EMC FAST Cache – Behind the scene

I know VCDX defense session is going on at this time when I am writing this and many of the aspiring candidates who have defended and going to defend in the future, may have their design based on EMC Storage. They might go for the EMC FAST in their design. I thought to use this opportunity and discuss the concept of EMC FAST Cache and the technology that works behind the scene.

I am not going to talk about what is EMC FAST Cache. Read more about it here.

Fast cache uses a map of pages, which is stored in the flash drives. Your hot data get promoted to flash devices from normal HDD and will be written to FAST cache, which improves response time and avoids FAST cache misses. In a write back operation when the data become cold, that data in FAST cache is then asynchronously written back to hard disk drives. FAST cache provides a much larger, scalable cache.

You can either enable FAST cache on traditional LUNs, or on all LUNs that are part of a storage pool. You can max allocate 2 TB of space to FAST cache. Now let me take a step ahead and show you the components in a FAST cache.

First major component in FAST Cache is memory map. It maintains information on the state of 64 KB chunks of storage and their contents in FAST cache. The size of the memory map increases linearly with the size of FAST cache being created.

Second component is a policy engine. It Manages the flow of I/O through the FAST cache. When a chunk of HDD data is accessed frequently, it is copied to flash drives and they are copied back to HDDs when other data becomes more heavily used. The decision on when these operations should take place is made by the policy engine.

If the host I/O request is for a read operation, and the target data is in the DRAM cache, the data is read from the DRAM cache. If the data is not in DRAM cache but in FAST cache, the I/O is redirected by the policy engine and the data is read from FAST cache; it is also put in the DRAM cache. However, if the data is not in FAST cache as well, the I/O path follows the same path it would if the storage array had no FAST cache.

If the host I/O request is a write operation, the data is written to DRAM cache first. When dirty pages in DRAM cache need to be flushed, they are written to the FAST cache if that data has already been promoted. Since data is written to Flash drives instead of HDDs, this operation is very fast and may help limit the number of dirty pages in DRAM cache. Data that is in FAST cache and used less frequently is asynchronously written back or demoted to HDD.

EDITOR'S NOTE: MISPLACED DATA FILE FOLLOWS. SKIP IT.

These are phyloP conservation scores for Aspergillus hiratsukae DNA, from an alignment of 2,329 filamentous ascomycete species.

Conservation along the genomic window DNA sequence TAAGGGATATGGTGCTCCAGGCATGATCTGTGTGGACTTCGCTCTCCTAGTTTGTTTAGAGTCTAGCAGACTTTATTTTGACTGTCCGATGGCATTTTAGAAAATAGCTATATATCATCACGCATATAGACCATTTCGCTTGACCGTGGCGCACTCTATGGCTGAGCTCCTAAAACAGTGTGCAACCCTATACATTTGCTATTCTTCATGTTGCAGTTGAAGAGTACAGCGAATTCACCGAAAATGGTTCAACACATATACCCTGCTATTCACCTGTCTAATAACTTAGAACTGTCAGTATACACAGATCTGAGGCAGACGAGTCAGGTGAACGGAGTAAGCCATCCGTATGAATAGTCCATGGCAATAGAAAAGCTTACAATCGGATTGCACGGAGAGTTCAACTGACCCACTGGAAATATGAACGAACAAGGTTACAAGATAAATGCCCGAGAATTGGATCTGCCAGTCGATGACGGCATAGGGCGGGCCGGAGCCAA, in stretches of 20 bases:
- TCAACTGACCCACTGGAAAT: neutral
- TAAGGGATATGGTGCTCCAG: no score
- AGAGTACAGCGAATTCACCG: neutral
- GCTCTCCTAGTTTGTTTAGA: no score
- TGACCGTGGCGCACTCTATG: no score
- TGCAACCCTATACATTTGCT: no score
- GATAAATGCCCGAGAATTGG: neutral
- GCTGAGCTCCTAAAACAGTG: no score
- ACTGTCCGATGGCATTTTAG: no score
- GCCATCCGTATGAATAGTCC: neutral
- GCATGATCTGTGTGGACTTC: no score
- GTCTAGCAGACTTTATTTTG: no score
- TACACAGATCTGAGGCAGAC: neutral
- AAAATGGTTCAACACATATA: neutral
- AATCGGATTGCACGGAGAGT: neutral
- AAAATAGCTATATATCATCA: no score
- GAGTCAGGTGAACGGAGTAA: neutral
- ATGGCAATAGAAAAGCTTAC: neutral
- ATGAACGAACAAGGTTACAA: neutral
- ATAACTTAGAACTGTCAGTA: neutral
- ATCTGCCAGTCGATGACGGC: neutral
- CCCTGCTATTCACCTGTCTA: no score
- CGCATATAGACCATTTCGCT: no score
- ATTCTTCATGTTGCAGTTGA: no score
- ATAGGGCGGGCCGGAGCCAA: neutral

Data on HDDs that is frequently accessed is promoted to FAST cache, which is an asynchronous process. Data promotion into FAST cache depends on the number of accesses (read/write) within a 64 KB chunk of storage. Applications with a high locality rate will see a significant increase in throughput and response time performance.

You must have heard that picture says 1000 words :-). So let me show you four operations that happens in the FAST Cache. Following image shows a Cache Hit operation.


Cache hit happens when I/O request is received and forwarded to memory map and match is found and then the I/O request is served by FAST Cache.

Following image shows how cache miss happens in FAST Cache. It happens when there is no match found on the memory map and then the I/O is served by the HDD.

Following image shows the cache promotion event. It happens when the policy engine decides that some chunk of data needs to be promoted to the cache. Then the data from HDD get copied over to the cache and memory map reflects the changes in the cache and update its table.



Following image shows Cache Write-Back operation. When the data become cold and not much hit happens for that set of data, policy engine pick those data blocks and ask cache driver to write those data blocks back to the HDD. Then the memory map update its table.



About Prasenjit Sarkar

Prasenjit Sarkar is a Product Manager at Oracle for their Public Cloud with primary focus on Cloud Strategy, Cloud Native Applications and API Platform. His primary focus is driving Oracle’s Cloud Computing business with commercial and public sector customers; helping to shape and deliver on a strategy to build broad use of Oracle’s Infrastructure as a Service (IaaS) offerings such as Compute, Storage, Network & Database as a Service. He is also responsible for developing public/private cloud integration strategies, customer’s Cloud Computing architecture vision, future state architectures, and implementable architecture roadmaps in the context of the public, private, and hybrid cloud computing solutions Oracle can offer.

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